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    Roundup of California Privacy Legislation, Including REAL ID Bill

    Last week, California Gov. Arnold Schwarzenegger vetoed legislation to implement the federal REAL ID national identification system. He also rejected several bills that would have strengthened the privacy rights of California residents, while approving a few that were privacy-protective.

    The privacy-protective legislation Schwarzenegger signed was SB 31 and AB 2059.  SB 31 concerns radio frequency identification (RFID) technology, which transmits data wirelessly from a chip or tag to a reader. SB 31 reads:

    (a) Except as provided in this section, a person or entity that intentionally remotely reads or attempts to remotely read a person’s identification document using radio frequency identification (RFID), for the purpose of reading that person’s identification document without that person’s knowledge and prior consent, shall be punished by imprisonment in a county jail for up to one year, a fine of not more than one thousand five hundred dollars ($1,500), or both that fine and imprisonment.
    (b) A person or entity that knowingly discloses, or causes to be disclosed, the operational system keys used in a contactless identification document system shall be punished by imprisonment in a county jail for up to one year, a fine of not more than one thousand five hundred dollars ($1,500), or both that fine and imprisonment.

    SB 31 include some exceptions for law enforcement and medical personnel, among others.

    AB 2059 requires marketers who send postal mail solicitations to disclose their identities and inform consumers they are waiving their do-not-call rights if they accept the marketers’ offers to receive phone calls about products. Also, with exceptions, “A violation of this section shall not be a crime […] However, all available civil remedies that are applicable to a violation of this section may be employed.”

    The privacy-protective legislation vetoed included: 

    • AB 1906, which would have “add[ed] identity theft to the […] list of insurance classes [in California]. The bill would provide that identity theft insurance includes insurance against costs associated with reestablishing credit, reclaiming financial identity, and communicating with banks, credit agencies, and other financial institutions, as specified.”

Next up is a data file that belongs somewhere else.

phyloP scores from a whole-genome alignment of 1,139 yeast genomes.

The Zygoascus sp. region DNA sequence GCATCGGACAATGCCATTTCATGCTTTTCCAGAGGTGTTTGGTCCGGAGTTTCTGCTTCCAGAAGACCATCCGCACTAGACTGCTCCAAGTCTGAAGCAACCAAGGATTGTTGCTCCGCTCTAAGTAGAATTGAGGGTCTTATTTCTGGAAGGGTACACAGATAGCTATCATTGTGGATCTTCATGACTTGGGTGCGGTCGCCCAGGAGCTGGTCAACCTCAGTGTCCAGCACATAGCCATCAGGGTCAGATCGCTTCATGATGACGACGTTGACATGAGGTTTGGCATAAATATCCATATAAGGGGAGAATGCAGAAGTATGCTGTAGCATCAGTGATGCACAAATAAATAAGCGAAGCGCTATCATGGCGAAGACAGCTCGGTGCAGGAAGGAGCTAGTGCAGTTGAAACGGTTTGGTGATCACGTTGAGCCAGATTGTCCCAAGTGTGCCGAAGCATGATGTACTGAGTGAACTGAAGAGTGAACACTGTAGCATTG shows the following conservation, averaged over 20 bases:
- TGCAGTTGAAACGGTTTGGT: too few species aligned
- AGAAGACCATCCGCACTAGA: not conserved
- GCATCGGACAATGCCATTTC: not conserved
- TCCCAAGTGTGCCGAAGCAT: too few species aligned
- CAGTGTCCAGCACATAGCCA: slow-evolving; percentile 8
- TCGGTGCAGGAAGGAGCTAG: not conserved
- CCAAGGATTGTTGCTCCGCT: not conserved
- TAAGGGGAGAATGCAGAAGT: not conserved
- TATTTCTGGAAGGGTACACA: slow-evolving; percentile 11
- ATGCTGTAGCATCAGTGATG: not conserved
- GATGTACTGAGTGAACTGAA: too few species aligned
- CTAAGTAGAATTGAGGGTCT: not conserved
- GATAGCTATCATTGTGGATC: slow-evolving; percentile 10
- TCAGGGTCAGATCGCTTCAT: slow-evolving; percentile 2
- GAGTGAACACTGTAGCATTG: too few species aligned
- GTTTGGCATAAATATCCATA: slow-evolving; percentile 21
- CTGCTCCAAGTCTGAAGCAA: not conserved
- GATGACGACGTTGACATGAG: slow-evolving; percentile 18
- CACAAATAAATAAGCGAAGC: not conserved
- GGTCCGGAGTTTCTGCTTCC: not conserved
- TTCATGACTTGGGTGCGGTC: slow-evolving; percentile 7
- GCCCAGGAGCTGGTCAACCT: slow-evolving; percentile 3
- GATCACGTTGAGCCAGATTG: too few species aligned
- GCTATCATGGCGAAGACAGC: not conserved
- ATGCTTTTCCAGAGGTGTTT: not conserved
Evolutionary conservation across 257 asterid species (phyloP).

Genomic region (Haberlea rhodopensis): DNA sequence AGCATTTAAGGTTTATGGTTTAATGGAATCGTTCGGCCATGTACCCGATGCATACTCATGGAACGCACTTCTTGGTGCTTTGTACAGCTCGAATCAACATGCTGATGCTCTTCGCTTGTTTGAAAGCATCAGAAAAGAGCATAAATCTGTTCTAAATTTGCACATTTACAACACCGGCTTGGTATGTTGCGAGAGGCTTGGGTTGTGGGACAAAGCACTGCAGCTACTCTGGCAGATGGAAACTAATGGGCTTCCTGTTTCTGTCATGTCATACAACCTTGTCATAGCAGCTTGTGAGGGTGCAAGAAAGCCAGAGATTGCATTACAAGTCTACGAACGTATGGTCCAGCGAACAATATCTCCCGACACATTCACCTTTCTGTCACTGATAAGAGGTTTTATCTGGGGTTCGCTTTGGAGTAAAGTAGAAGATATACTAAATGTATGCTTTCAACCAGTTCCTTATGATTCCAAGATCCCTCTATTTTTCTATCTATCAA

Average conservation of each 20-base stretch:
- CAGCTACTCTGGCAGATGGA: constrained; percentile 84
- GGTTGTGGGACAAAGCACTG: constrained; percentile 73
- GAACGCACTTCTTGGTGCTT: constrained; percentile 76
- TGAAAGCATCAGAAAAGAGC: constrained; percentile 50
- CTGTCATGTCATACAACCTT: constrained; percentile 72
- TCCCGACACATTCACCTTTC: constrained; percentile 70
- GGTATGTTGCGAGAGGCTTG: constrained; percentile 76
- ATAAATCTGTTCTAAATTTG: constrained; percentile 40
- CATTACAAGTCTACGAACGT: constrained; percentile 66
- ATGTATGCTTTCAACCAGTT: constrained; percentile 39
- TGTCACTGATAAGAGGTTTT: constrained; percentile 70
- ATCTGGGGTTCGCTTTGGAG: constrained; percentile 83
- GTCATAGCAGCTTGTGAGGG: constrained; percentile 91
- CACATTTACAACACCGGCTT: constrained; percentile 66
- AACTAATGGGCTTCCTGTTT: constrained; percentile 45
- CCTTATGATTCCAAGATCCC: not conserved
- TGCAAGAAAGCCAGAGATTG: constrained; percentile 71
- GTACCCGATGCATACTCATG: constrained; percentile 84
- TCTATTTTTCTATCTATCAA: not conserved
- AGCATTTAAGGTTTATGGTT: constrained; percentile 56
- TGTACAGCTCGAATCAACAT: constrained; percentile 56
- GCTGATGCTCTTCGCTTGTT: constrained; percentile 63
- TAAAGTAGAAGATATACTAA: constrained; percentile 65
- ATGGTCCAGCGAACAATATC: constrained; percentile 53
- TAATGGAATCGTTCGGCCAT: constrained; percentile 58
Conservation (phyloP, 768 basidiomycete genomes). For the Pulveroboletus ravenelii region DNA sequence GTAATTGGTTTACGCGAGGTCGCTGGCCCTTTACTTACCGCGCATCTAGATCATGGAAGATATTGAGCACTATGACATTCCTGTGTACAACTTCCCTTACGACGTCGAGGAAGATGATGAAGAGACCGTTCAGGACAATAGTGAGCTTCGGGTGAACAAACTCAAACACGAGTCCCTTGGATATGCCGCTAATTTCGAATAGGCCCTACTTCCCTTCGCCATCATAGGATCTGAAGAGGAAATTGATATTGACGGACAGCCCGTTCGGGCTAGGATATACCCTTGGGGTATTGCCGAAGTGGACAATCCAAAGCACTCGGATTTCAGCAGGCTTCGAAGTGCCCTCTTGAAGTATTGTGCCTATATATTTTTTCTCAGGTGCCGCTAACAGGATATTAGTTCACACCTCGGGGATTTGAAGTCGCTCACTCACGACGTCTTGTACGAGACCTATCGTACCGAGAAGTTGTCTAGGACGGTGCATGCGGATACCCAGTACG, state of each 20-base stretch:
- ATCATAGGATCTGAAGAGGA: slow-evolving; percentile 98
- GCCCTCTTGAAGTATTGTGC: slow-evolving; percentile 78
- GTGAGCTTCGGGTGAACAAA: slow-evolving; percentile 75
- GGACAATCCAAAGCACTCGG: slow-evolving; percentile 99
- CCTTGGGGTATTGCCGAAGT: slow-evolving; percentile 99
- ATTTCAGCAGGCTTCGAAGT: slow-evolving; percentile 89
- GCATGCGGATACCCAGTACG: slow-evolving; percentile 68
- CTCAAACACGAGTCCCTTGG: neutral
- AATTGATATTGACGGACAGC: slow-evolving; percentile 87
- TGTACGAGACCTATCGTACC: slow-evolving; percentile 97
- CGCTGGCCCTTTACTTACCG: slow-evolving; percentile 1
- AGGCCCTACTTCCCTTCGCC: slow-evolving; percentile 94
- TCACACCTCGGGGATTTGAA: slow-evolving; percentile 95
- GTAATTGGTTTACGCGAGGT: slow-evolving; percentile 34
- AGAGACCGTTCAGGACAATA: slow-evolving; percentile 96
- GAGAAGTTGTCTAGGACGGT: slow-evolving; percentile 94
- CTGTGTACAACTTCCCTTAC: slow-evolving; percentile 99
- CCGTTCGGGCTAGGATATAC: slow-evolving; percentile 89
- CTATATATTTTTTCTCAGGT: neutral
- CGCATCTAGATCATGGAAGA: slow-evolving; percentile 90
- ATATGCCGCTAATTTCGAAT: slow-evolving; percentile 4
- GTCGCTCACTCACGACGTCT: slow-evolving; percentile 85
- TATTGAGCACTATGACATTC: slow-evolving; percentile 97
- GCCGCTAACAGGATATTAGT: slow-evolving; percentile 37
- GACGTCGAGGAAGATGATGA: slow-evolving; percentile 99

• AB 2918, which would have prohibited employers from performing credit checks on job applicants or employees unless the purpose of the credit report is either “substantially job related” or “required by law to be disclosed to or obtained by the user of the report.”
    • SB 29, which would have “require[d] a public school, school district, and county office of education that issues a device that uses radio frequency identification for the purpose of recording attendance or establishing or tracking the location of a pupil to notify and obtain written consent from the pupil’s parent or guardian before the radio frequency identification device may be issued to the pupil. The bill would require a public school, school district, or county office of education that implements radio frequency identification to take certain steps to ensure that the privacy interests of the pupil under state and federal law are protected.” A few years ago, public outcry forced a California elementary school to end a program mandating that schoolchildren wear ID badges including RFID technology to track the children’s movements in and around the school. 

    The California governor also vetoed SB 60, which would have committed the state to “Meet or exceed the document and issuance standards set forth in the federal Real ID Act of 2005 (Public Law 109-13), to ensure that California has a federally recognized and acceptable driver’s license and identification card.” 

    In May 2005, the REAL ID Act was appended to a bill providing tsunami relief and military appropriations and passed with little debate and no hearings, though members of Congress called for hearings. The REAL ID Act of 2005 mandates that state driver’s licenses and ID cards follow federal technical standards and verification procedures issued by the Department of Homeland Security, standards that even the federal government cannot meet. I believe the REAL ID system (pdf) creates a fundamentally flawed national identification system and the Act should be repealed.

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